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Never in doubt…
On Arsenal’s win
Since there was no feature article covering the remarkable win last night (In fairness, it was probably too late to change all the “Arsenal Arsenal-ed it up by leaving it too late” drafts), I thought I’d write in to offer kudos to Wenger and the team. (MC – We were writing Winners and Losers instead).
There have been some brilliant performances in Europe this season by Bayern and Barcelona at home but last night was probably the perfect away performance. Absolutely brilliant from the first minute to the last.
With no attacking options on the bench, it would have been foolish to attack from the off and leave the players exhausted by second half. Arsenal did exactly what they needed to do by containing Olympiakos for the first 20 minute, minimizing the crowd influence and then returning the pressure.
Wenger’s men seemed in complete control throughout and it was no surprise to see qualification secured by 50 min, allowing Arsenal to comfortably see the game out once the third goal went in. The fact that the closest the Greeks came to even mildly troubling the Arsenal defense was from a Koscielny clearance, speaks volumes about how good their game management was.
I also felt Wenger added to his game plan with astute in-game decisions. Switching around Walcott with Campbell was a brilliant call, seeing as Bellerin was repeatedly being exposed and Campbell is much better at tracking back than Walcott.
Last word has to go to Giroud obviously. What a complete center forward’s performance yesterday which had everything from holding the play up, bringing others into play and clinical finishing. Additionally, he was of great help defending the set pieces. I know it’s fashionable to deride Giroud in these corners but there is no other striker in the premier league that would work better for this Arsenal team except for Aguero. I would imagine most Arsenal fans would take Giroud over Rooney, Kane, Costa and others, who went a long way for atoning for his errors at the start of the UCL campaign.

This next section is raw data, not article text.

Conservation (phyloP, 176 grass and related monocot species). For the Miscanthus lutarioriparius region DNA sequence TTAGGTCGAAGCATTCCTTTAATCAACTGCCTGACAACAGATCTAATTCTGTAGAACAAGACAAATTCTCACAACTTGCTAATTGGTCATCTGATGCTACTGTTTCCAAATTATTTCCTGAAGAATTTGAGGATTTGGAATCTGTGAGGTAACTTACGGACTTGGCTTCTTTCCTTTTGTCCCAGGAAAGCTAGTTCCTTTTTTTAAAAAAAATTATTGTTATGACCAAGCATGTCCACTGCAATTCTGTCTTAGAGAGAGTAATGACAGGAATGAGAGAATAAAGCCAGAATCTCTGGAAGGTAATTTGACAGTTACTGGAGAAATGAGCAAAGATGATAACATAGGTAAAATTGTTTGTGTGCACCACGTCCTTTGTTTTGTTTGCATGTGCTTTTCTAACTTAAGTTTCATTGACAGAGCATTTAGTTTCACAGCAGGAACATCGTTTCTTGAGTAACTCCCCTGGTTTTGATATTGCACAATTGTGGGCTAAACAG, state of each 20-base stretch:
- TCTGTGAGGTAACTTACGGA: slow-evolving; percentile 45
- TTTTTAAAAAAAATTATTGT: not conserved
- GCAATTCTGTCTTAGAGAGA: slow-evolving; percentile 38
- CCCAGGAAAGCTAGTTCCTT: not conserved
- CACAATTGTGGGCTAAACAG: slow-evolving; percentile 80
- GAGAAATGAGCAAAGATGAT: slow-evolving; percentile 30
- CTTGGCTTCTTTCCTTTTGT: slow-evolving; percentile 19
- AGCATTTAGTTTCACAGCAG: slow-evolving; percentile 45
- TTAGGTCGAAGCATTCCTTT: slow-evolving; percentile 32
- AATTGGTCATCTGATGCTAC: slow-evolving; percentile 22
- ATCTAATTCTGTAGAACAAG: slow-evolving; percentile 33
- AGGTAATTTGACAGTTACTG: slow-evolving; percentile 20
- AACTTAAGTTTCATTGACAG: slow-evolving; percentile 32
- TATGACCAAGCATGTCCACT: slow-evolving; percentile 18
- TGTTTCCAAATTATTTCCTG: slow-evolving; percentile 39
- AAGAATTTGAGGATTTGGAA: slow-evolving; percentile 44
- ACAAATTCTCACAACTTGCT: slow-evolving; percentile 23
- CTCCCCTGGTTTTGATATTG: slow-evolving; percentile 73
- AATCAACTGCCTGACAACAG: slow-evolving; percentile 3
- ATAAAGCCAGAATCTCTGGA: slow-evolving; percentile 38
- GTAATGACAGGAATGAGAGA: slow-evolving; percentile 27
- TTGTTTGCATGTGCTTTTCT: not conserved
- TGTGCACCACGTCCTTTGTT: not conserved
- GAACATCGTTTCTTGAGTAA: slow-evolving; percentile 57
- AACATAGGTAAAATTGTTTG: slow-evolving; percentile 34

All in all, a fantastic performance all around. Let’s not try and demean it by toting out the same old “typical Arsenal/ peak Arsenal” lines please.
Falooda in NY (Arsenal were never going to top the group anyway)
We looked professional!
Well, I wasn’t expecting that! Giroud, Campbell and Wenger will rightly get the lions’ share of credit for what was a very professional performance.
However, I can’t help but think that the team looks an awful lot like it used to with one exception: Petr Cech. All of a sudden last season’s decent Arsenal defence looks like a very good defence that’s rarely embarrassed, and it’s giving the rest of the team a platform to perform, regardless of absences.
Long may it continue.
Elo (Enjoying a lovely Spursday morning) Basel
A thousand times bitten, forever shy
Great achievement to qualify from the position we were in.
Now to draw Zenit/Wolfsburg in the last 16, lose 3-1 at home and win 2-0 away to go out heroically on away goals
Stewie: Have that
I wrote in saying that we didn’t need to get a result in Munich to go through. That die hard gooner Stewie Griffin made me look stupid with his withering put down!
“…So Jaimie Kaffash gets his excuses in by claiming Arsenal ‘don’t have to win in Munich’ eh? Interesting. Because the suggestion is that a win in Greece will be a foregone conclusion for Arsenal – let’s just ignore they’ve lost on their last few visits there, and also ignore they couldn’t even beat Zagreb shall we! Or that Olympiakos gave them a lesson, at the Emirates. No no, let’s ignore facts.”
Looking forward to his views on the game. Not that I have ever seen him in the mailbox when Arsenal win, of course…
Jaimie Kaffash, Arsenal, North London
Giroud: World-class again
Olivier Giroud came in for quite a bit of stick in the mailbox a month or so ago, so now seems a good time to mention a few facts:
– 71 goals in three and a bit seasons which includes a long period out with a broken leg last season.
– 18 of which were headed goals. More than any other player since his arrival in English football.
– 11 Champions League goals in 24 appearances.
And Chelsea vs Porto thoughts
Who’d have thought I’d be so happy to see a run-of-the-mill 2-0 home victory against an average Porto side when this season began? I’m not going to talk of “corners turned” or anything as knee-jerky as that but it was good to see us comfortably keep them at arm’s length while offering a small degree of menace when countering.